The Federal Government should boost funding by about $10-billion a year to help fix Australia’s broken aged-care system, according to the Melbourne-based non-partisan think-tank, the Grattan Institute.
According to the report, the extra spending could be funded by some combination of a new Medicare-style levy on taxable income, changes to the pension assets test and/or the residential aged care means test, and/or reductions in excessively generous tax breaks on superannuation.
Properly administered, the extra money could transform the aged-care system, the institute believes.
New strategy could clear long waiting list
It could clear the 100,000-long waiting list for adequate home care, provide higher-level care at home for longer, employ at least 70,000 more aged care workers, and lift the amount of care per person by ensuring a qualified nurse is on site 24/7 in all residential care homes.
“The aged-care system is a stain on Australians’ conscience,” says lead author and Grattan Health and Aged Care Program Director, Stephen Duckett.
“None of us want to end up in the present shameful system. Many of us feel guilty if we decide to pack our elderly mum or dad off to care.
“The Prime Minister and the Treasurer must get serious about fixing aged care. This is more than a political problem; it is a moral imperative.”
New rights-based Aged Care Act is needed
Entitled ‘The next steps for aged care: forging a clear path after the Royal Commission’, the new report calls for a streamlined and integrated aged-care system under a new, rights-based Aged Care Act that guarantees care and support to all who need it.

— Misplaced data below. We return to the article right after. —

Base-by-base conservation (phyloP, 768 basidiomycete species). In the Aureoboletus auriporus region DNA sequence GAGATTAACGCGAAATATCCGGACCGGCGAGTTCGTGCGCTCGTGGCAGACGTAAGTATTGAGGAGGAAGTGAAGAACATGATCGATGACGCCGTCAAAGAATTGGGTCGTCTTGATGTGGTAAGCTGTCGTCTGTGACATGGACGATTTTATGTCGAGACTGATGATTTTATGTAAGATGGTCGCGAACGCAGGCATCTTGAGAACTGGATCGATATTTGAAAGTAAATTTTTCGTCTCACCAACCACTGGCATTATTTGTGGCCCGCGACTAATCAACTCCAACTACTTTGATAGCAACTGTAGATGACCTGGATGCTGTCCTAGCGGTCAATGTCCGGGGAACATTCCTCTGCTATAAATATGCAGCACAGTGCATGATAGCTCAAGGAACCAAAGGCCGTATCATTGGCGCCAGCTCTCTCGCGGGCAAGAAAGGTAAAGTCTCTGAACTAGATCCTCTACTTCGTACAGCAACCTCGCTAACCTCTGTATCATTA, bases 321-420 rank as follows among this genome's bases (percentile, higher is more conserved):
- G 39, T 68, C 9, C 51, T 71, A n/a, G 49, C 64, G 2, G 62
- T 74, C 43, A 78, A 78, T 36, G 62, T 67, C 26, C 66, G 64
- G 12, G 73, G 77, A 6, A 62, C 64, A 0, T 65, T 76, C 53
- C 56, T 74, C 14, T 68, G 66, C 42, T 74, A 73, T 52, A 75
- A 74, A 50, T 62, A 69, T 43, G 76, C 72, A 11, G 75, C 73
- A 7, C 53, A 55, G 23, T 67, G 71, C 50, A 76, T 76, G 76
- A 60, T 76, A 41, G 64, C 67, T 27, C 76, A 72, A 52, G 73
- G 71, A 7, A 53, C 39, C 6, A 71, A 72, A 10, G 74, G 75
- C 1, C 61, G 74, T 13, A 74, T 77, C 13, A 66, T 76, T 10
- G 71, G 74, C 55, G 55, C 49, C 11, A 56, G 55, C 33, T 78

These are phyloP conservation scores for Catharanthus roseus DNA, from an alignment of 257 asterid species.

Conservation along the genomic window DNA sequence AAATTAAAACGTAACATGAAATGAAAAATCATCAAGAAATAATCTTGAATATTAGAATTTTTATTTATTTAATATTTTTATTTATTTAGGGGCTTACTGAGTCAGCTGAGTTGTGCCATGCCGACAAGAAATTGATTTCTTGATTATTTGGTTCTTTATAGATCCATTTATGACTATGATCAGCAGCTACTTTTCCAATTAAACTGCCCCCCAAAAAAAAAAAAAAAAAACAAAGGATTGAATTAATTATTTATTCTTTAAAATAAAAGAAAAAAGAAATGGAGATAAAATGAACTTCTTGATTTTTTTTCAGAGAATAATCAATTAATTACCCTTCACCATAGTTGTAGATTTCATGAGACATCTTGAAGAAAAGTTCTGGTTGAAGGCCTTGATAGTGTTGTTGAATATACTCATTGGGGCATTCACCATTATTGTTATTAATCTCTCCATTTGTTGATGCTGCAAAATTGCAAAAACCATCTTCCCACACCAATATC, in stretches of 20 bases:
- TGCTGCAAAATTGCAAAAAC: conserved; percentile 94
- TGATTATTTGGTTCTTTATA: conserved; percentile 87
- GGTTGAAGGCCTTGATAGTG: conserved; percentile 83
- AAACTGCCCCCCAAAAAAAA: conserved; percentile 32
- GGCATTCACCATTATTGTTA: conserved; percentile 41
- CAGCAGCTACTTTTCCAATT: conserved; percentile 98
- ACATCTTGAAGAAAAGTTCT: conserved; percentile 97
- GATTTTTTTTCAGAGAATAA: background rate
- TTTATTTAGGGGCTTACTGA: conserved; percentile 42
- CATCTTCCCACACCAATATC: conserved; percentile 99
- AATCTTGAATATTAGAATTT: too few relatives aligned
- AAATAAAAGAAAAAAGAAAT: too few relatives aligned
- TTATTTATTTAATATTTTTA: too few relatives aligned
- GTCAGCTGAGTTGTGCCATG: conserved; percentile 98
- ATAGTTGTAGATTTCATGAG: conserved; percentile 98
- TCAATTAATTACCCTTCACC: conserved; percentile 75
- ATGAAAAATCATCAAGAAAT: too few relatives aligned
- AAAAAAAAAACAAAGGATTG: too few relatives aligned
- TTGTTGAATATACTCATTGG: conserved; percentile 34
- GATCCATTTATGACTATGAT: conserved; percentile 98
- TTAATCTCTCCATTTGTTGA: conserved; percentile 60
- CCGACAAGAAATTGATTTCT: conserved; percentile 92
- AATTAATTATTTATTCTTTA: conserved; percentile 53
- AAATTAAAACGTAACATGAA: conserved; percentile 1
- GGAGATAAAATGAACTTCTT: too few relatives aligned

It recommends universal funding of care costs, just as there is universal funding through Medicare of patients’ costs in public hospitals.
This would provide universal insurance for people who have high care needs, and would mean people need not worry about how they are going to fund their possible care needs in older age.
According to the study, the cost of a reformed, universal aged-care system will only grow as Australia’s population continues to age and there are fewer working-age people paying taxes to fund the care of retirees.
Less tax breaks for wealthy older Australians
The Government could consider a 1 percent aged-care levy on taxable income and it should find more money for aged care by reducing the excessively generous tax breaks for wealthy older Australians.
More of the value of the family home should be included in the Age Pension assets test. And superannuation earnings in retirement – currently untaxed for people with superannuation balances of less than $1.6-million – should be taxed at 15 percent, the same as superannuation earnings before retirement.
“Surveys consistently show that Australians are willing to pay more tax to fix aged care,” Dr Duckett said.
“The time to act is now. The Aged Care Royal Commission report leaves the Government with nowhere to hide. This Grattan report shows how a better funded and designed aged-care system would protect the rights, uphold the dignity and celebrate the contribution of older Australians.”